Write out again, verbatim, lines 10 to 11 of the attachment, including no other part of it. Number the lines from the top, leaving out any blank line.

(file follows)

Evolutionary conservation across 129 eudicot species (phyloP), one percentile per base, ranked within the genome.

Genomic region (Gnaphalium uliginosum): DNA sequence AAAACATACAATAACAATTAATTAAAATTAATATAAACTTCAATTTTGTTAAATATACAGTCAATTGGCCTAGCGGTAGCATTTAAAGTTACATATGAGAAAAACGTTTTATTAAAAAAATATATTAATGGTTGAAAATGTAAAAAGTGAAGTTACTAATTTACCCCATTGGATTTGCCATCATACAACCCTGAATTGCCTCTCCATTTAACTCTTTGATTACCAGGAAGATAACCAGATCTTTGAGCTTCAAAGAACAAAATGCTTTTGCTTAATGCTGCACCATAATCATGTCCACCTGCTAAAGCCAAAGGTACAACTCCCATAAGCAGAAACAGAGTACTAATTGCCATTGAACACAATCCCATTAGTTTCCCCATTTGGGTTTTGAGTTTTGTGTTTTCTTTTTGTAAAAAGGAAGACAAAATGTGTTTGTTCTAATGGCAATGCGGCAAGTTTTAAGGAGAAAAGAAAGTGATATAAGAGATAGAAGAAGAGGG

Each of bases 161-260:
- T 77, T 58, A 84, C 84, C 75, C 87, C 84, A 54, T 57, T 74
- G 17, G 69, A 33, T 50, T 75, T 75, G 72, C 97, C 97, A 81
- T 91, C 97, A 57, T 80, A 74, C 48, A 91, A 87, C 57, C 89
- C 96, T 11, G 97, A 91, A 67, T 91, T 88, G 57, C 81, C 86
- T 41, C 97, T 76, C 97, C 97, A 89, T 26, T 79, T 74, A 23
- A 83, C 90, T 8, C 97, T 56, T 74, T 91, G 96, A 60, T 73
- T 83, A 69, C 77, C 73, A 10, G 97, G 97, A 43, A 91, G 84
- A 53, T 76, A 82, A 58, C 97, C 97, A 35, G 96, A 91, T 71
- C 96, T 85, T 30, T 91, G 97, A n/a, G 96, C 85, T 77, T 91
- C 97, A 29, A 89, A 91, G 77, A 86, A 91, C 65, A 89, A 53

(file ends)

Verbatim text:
- T 83, A 69, C 77, C 73, A 10, G 97, G 97, A 43, A 91, G 84
- A 53, T 76, A 82, A 58, C 97, C 97, A 35, G 96, A 91, T 71